4. Sage Intacct: A comprehensive financial management solution, Sage Intacct can handle the complexities of construction accounting, providing powerful insights into both direct and indirect costs.
5. CoConstruct: CoConstruct offers budgeting and costs forecasting features, essential for accurate cost estimations and better management of indirect costs.
6. QuickBooks for Contractors: An industry-specific version of the popular accounting software, QuickBooks for Contractors allows for detailed job costing, which can help in tracking and managing indirect costs.
Remember, it's about finding software that fits your business like a glove. You want it to slide right into how you operate. Like finding a puzzle piece that fits just right.
Implement value engineering in construction. This involves revising the project plans to optimize the value of each component, balancing cost with functionality.
Negotiate with Vendors
Negotiate prices with vendors to reduce supply costs. Bulk purchasing or long-term contracts can often secure better prices.
Conduct regular audits to identify areas of inefficiency or overspending. Doing this lets you keep an eye on your money coming in and going out, and helps you brainstorm better ways to spend your cash. It's like having a roadmap for your wallet!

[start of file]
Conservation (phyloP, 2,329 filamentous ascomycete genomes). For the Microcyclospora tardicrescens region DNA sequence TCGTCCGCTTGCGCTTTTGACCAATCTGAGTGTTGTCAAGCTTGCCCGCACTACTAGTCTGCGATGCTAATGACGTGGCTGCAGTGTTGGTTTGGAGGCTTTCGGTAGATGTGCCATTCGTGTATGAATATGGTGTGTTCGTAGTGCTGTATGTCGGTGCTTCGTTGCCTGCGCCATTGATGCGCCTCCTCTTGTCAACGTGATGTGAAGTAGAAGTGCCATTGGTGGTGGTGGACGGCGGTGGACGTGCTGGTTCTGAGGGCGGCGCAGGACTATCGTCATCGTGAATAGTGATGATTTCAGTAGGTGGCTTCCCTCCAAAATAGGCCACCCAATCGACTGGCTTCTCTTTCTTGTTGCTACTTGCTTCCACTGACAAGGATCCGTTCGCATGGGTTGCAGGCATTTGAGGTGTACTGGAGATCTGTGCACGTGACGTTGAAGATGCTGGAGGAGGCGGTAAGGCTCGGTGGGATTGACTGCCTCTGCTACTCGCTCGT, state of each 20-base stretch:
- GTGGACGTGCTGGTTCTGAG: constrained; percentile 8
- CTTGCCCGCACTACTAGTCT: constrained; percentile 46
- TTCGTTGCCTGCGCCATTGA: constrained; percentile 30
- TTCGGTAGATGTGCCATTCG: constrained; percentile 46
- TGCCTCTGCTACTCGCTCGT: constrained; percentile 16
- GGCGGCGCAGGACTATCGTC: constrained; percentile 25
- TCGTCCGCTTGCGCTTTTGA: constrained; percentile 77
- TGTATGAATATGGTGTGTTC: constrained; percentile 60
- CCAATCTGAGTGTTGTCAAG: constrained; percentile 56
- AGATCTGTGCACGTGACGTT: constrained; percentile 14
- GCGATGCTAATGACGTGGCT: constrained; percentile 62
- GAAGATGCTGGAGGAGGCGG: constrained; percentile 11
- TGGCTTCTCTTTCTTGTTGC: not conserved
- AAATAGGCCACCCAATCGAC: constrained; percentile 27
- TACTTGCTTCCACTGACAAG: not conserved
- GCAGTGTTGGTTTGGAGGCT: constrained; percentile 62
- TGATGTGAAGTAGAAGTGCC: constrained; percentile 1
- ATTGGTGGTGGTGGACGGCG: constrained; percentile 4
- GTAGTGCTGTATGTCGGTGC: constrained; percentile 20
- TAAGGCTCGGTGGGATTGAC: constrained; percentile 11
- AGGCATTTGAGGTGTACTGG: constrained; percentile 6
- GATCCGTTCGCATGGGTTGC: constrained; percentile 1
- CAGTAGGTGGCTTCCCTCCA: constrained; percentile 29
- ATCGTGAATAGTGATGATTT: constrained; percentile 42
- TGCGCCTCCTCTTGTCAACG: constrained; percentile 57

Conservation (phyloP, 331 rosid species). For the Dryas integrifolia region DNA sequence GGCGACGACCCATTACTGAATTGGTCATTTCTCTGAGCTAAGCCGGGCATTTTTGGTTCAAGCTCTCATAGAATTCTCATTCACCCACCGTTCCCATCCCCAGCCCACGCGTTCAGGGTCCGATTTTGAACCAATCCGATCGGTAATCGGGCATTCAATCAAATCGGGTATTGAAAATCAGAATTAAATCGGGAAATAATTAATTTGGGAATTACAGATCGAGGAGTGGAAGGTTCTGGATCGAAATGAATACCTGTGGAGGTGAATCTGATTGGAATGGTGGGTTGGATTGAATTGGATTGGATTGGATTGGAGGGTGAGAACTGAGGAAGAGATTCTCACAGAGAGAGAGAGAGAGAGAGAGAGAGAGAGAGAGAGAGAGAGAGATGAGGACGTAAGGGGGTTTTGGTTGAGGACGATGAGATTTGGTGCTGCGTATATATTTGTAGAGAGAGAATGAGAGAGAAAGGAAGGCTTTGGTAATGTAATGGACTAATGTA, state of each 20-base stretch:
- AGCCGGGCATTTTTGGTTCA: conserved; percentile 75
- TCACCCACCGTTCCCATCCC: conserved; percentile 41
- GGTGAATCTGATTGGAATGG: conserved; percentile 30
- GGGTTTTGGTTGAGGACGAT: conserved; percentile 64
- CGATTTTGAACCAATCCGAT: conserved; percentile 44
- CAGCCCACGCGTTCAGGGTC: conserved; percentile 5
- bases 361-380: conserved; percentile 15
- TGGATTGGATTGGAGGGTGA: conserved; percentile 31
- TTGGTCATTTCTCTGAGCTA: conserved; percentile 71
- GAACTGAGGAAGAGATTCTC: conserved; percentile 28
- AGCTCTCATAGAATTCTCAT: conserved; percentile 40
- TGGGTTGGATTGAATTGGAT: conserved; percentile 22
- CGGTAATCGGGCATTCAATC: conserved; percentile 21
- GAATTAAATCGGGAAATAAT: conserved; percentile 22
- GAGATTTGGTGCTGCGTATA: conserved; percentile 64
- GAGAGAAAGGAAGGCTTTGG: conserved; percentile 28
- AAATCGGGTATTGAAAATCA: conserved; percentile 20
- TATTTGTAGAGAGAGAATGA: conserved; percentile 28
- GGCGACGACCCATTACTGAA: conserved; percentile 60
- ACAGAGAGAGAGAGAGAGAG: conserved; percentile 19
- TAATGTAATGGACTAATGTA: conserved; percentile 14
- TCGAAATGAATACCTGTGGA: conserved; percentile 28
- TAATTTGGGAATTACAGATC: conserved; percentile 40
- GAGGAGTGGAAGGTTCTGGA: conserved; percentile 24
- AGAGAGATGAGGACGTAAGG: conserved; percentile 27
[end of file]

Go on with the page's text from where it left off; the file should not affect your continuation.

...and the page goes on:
Bringing in the Professionals
To manage construction indirect costs effectively, consider outsourcing your construction bookkeeping tasks to professionals. They can help identify hidden costs, provide detailed cost reports, and suggest ways to optimize expenses. A dedicated bookkeeping service, like CCA, specializes in the construction industry and is tailored to meet your unique needs.
Indirect costs in construction may seem daunting, but with the right knowledge and strategies, you can turn this challenge into an opportunity. By understanding, managing, and optimizing these costs, you can significantly increase your profitability.
Don't let those sneaky hidden costs catch you off guard. Take control today with CCA's expert bookkeeping services.